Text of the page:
A 91-year-old drummer meets John Densmore of the Doors, and the music soars
It was around midnight when Steve Hideg made a trip to his bathroom, got dizzy and fell.
“I hit my head over here,” Hideg told me, pointing to the edge of his sink. He lay on the floor next to the bathtub for about 20 minutes, hoping to regain strength and get back on his feet.
Hideg, 91, is blind in one eye and deaf in one ear after sustaining injuries when bombs rained down on Budapest during World War II. In recent years he has become unsteady on his feet and has suffered several falls in his one-bedroom apartment in East Hollywood.
But last August was a bad one.
Photographer Francine Orr heard about it and warned me. We were collaborating on a story about Hideg in 2017 when we learned the jazz drummer and bandleader’s rent was more than his monthly income. At the time, he called his situation a “beautiful fight.” He was broke but still did what he loved, playing in small bands here and there.
On my last visit, Hideg recreated his fall and retraced the path he had crawled – about 15 feet from the bathroom to the kitchen. He felt dehydrated and needed a drink. Near the kitchen, he managed to pull himself to his feet only to fall again.
California is being hit by an aging wave, and Steve Lopez is riding it. His new column will focus on the blessings and burdens of advancing age — and how some people question the stigma attached to older adults.
Hideg landed flat on his back on the kitchen floor in considerable pain. He reached for a water jug nearby, but he had badly injured his right shoulder and was too weak to open it. He had stopped wearing a necklace locket used to call for help because it was too sensitive and made frequent, unnecessary calls.
So he lay on the floor all night hoping he would find the strength to get up again. He estimates he was there about 12 hours when the phone rang from its perch on a stack of filing boxes near the kitchen. Hideg’s cane was close enough that he could reach out and grab it and use it to hook onto the box.
I am a fighter. I’m a guy who works with what I have.”
— Steve Hedig, 91-year-old jazz drummer
He answered the phone. It was someone from Meals on Wheels who asked why he hadn’t banged the delivery man in at the front gate. Hideg told the caller what happened and then called 911.
In the hospital, the doctors found an irregular heartbeat as a possible explanation for Hideg’s dizziness. He had COVID-19. Hideg, who is diabetic and has survived bladder cancer, was hospitalized for several days. After his release, he consulted an orthopedist and received devastating news.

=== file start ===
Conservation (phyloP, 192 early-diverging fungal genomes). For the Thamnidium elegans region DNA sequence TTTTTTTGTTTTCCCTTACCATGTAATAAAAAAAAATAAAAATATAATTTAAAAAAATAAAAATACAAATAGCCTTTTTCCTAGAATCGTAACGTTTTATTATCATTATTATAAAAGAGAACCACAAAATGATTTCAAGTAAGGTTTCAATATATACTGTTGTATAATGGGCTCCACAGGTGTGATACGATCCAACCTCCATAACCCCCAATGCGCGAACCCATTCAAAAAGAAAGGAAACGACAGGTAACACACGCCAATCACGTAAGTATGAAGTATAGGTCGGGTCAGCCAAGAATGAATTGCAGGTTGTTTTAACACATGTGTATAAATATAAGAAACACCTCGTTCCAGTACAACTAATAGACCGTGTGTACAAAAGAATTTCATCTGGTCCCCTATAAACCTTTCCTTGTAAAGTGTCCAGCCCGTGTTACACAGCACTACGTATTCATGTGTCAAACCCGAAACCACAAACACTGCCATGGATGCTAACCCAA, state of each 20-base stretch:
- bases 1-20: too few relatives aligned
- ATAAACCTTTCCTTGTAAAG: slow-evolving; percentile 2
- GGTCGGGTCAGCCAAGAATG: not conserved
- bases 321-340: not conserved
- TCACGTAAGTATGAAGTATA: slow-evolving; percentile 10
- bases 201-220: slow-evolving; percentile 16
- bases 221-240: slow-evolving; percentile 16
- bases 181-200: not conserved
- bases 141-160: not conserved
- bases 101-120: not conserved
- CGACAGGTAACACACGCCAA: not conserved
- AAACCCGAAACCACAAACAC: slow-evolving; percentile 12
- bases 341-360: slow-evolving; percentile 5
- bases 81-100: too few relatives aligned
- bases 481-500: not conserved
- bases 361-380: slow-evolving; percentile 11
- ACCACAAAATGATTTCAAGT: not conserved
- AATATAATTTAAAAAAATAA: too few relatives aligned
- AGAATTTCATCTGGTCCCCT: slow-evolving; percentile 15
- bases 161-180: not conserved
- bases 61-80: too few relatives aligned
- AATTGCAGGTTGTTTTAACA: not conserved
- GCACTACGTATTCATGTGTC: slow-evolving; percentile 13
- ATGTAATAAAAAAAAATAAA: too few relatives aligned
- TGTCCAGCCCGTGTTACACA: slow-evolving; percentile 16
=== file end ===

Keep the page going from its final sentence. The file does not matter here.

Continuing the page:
His shoulder tendons were torn so badly that they could not be repaired.
“I’m a fighter,” said the man whose love of jazz began as a child working in a Hungarian cinema and catching glimpses of Louis Armstrong and Glenn Miller. Hideg reminded me that he had survived the war, survived a daring escape from Europe during the Hungarian Revolution in 1956, and arrived penniless in the United States with his wife.
“I’m a guy who works with what I have, and that doesn’t mean I’m going to give up music,” he said. “That’s why I came to America.”
I recently shared this update with drummer John Densmore, who made a donation to Hideg in 2017 after reading that he was in danger of losing his home. Incidentally, Densmore’s wife, the painter and photographer Ildiko von Somogyi, is the daughter of Hungarians who left the country around the same time as Hideg.
I told Densmore, who was inducted into the Rock and Roll Hall of Fame as a member of the Doors, that Hideg is back teaching and hosting a weekly jam session at Stein on Vine, the Hollywood music store some of the Doors have frequented for decades biggest names in jazz. When Densmore heard that Hideg couldn’t move his upper right arm but was drumming with a wrist motion, he wanted to see for himself.
He recalled the 2017 story that Hideg is a perpetual optimist.